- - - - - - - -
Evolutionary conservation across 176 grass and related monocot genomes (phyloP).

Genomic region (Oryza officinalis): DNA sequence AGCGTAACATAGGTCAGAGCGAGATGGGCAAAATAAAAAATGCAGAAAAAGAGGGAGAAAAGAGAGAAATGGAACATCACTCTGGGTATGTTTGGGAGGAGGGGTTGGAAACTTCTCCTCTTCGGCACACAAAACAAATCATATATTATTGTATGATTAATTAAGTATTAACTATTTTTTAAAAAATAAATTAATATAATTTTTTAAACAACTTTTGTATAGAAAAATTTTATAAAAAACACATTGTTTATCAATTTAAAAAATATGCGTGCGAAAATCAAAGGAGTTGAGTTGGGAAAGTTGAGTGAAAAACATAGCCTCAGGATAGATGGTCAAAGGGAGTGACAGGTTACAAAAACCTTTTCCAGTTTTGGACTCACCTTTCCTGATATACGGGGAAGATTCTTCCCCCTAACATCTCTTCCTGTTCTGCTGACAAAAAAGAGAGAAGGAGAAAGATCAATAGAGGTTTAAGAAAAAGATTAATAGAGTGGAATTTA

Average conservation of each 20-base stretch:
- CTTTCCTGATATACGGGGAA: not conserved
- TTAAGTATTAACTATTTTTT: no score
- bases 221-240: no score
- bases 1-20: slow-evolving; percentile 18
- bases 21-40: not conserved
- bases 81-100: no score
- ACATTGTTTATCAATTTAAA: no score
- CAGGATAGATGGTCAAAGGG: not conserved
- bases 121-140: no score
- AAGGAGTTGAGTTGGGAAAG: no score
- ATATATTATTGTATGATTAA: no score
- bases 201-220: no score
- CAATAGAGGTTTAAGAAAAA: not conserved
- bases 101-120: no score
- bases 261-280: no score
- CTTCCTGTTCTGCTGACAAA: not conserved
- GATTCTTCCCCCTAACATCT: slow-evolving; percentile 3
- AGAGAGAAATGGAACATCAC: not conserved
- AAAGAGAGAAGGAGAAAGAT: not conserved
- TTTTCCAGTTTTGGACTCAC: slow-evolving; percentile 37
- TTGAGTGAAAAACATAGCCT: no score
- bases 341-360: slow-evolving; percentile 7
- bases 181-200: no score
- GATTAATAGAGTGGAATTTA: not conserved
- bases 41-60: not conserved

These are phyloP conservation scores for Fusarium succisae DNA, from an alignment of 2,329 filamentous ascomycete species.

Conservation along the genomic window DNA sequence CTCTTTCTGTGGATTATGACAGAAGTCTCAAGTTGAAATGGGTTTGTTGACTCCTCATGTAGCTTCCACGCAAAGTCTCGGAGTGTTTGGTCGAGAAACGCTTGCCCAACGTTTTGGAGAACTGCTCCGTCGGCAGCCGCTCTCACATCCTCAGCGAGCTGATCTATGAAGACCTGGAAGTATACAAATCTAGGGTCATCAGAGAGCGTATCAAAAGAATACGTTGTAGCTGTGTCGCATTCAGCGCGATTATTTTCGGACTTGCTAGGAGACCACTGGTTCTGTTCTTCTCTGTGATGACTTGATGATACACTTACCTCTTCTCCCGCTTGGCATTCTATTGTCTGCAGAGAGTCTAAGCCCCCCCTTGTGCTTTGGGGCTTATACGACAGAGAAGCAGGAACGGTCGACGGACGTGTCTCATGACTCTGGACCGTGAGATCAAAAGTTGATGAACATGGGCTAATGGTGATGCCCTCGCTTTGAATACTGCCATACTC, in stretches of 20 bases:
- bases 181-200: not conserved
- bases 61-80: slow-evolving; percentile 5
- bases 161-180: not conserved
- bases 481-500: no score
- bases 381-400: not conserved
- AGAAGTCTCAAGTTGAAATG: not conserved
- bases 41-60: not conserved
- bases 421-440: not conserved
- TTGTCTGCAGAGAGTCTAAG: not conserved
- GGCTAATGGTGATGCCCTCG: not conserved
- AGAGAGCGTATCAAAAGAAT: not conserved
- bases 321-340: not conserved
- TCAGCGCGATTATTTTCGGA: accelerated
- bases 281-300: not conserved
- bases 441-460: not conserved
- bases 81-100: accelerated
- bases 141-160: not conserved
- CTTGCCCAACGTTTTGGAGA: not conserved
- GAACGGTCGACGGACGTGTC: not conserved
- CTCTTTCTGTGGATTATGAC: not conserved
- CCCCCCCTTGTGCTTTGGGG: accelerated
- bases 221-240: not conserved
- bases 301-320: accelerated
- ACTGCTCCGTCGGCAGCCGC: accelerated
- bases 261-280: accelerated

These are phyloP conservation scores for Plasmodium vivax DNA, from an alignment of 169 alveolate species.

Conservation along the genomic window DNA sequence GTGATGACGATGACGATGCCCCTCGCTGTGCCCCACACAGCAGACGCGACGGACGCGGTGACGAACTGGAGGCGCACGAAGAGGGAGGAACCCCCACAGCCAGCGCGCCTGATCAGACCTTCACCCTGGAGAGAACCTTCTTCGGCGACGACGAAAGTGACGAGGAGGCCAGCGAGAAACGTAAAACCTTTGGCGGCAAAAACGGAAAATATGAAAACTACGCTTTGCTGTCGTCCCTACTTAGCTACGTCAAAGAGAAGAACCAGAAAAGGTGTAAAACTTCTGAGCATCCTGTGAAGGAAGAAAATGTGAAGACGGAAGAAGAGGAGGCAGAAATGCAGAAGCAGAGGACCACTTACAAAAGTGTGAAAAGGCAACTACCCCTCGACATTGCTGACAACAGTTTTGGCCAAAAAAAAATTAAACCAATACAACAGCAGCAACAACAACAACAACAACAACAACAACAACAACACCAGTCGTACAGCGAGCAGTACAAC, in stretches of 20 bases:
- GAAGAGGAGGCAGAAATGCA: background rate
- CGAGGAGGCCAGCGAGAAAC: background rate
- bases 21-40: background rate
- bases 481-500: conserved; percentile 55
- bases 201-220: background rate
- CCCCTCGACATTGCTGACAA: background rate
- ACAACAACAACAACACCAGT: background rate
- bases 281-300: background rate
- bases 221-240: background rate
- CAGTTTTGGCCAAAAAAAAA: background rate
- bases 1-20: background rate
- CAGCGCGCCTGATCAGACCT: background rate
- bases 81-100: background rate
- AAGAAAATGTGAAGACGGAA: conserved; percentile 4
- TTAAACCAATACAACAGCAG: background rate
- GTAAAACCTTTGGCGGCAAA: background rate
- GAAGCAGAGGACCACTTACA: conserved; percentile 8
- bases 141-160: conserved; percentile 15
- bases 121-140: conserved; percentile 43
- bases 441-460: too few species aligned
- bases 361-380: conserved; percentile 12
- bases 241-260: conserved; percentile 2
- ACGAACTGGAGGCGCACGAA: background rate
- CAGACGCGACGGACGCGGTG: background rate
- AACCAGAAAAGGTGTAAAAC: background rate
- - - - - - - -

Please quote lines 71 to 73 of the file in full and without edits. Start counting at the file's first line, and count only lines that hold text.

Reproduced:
- AAGAAAATGTGAAGACGGAA: conserved; percentile 4
- TTAAACCAATACAACAGCAG: background rate
- GTAAAACCTTTGGCGGCAAA: background rate